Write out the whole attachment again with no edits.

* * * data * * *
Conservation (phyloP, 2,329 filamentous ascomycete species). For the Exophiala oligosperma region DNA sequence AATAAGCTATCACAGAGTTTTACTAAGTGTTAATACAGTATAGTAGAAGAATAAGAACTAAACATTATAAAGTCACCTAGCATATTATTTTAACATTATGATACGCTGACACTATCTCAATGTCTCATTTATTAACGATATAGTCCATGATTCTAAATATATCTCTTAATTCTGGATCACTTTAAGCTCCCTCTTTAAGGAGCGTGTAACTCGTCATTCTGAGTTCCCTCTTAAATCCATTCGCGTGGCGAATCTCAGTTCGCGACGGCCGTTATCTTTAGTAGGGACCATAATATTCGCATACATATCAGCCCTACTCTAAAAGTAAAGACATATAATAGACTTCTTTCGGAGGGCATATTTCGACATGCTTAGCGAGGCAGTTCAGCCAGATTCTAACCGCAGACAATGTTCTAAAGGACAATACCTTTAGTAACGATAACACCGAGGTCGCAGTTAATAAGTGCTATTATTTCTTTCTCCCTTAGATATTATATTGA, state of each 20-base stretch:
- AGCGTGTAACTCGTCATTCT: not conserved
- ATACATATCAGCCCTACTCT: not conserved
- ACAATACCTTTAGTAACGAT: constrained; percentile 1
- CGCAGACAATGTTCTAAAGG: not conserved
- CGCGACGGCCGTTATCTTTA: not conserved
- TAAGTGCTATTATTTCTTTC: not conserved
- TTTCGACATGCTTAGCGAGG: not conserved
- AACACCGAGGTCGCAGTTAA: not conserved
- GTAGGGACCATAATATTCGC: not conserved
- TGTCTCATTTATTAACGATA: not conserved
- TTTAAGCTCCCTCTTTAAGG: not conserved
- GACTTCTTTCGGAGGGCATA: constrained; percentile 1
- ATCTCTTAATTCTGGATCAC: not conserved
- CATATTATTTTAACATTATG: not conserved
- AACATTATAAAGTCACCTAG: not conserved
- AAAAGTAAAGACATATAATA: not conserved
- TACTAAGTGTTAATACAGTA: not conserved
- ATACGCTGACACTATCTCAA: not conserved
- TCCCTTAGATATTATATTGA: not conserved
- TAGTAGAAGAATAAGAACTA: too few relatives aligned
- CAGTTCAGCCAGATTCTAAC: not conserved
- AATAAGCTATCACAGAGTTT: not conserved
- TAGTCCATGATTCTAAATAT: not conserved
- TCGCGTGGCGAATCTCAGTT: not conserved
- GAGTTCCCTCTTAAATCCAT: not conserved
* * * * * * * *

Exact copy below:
Conservation (phyloP, 2,329 filamentous ascomycete species). For the Exophiala oligosperma region DNA sequence AATAAGCTATCACAGAGTTTTACTAAGTGTTAATACAGTATAGTAGAAGAATAAGAACTAAACATTATAAAGTCACCTAGCATATTATTTTAACATTATGATACGCTGACACTATCTCAATGTCTCATTTATTAACGATATAGTCCATGATTCTAAATATATCTCTTAATTCTGGATCACTTTAAGCTCCCTCTTTAAGGAGCGTGTAACTCGTCATTCTGAGTTCCCTCTTAAATCCATTCGCGTGGCGAATCTCAGTTCGCGACGGCCGTTATCTTTAGTAGGGACCATAATATTCGCATACATATCAGCCCTACTCTAAAAGTAAAGACATATAATAGACTTCTTTCGGAGGGCATATTTCGACATGCTTAGCGAGGCAGTTCAGCCAGATTCTAACCGCAGACAATGTTCTAAAGGACAATACCTTTAGTAACGATAACACCGAGGTCGCAGTTAATAAGTGCTATTATTTCTTTCTCCCTTAGATATTATATTGA, state of each 20-base stretch:
- AGCGTGTAACTCGTCATTCT: not conserved
- ATACATATCAGCCCTACTCT: not conserved
- ACAATACCTTTAGTAACGAT: constrained; percentile 1
- CGCAGACAATGTTCTAAAGG: not conserved
- CGCGACGGCCGTTATCTTTA: not conserved
- TAAGTGCTATTATTTCTTTC: not conserved
- TTTCGACATGCTTAGCGAGG: not conserved
- AACACCGAGGTCGCAGTTAA: not conserved
- GTAGGGACCATAATATTCGC: not conserved
- TGTCTCATTTATTAACGATA: not conserved
- TTTAAGCTCCCTCTTTAAGG: not conserved
- GACTTCTTTCGGAGGGCATA: constrained; percentile 1
- ATCTCTTAATTCTGGATCAC: not conserved
- CATATTATTTTAACATTATG: not conserved
- AACATTATAAAGTCACCTAG: not conserved
- AAAAGTAAAGACATATAATA: not conserved
- TACTAAGTGTTAATACAGTA: not conserved
- ATACGCTGACACTATCTCAA: not conserved
- TCCCTTAGATATTATATTGA: not conserved
- TAGTAGAAGAATAAGAACTA: too few relatives aligned
- CAGTTCAGCCAGATTCTAAC: not conserved
- AATAAGCTATCACAGAGTTT: not conserved
- TAGTCCATGATTCTAAATAT: not conserved
- TCGCGTGGCGAATCTCAGTT: not conserved
- GAGTTCCCTCTTAAATCCAT: not conserved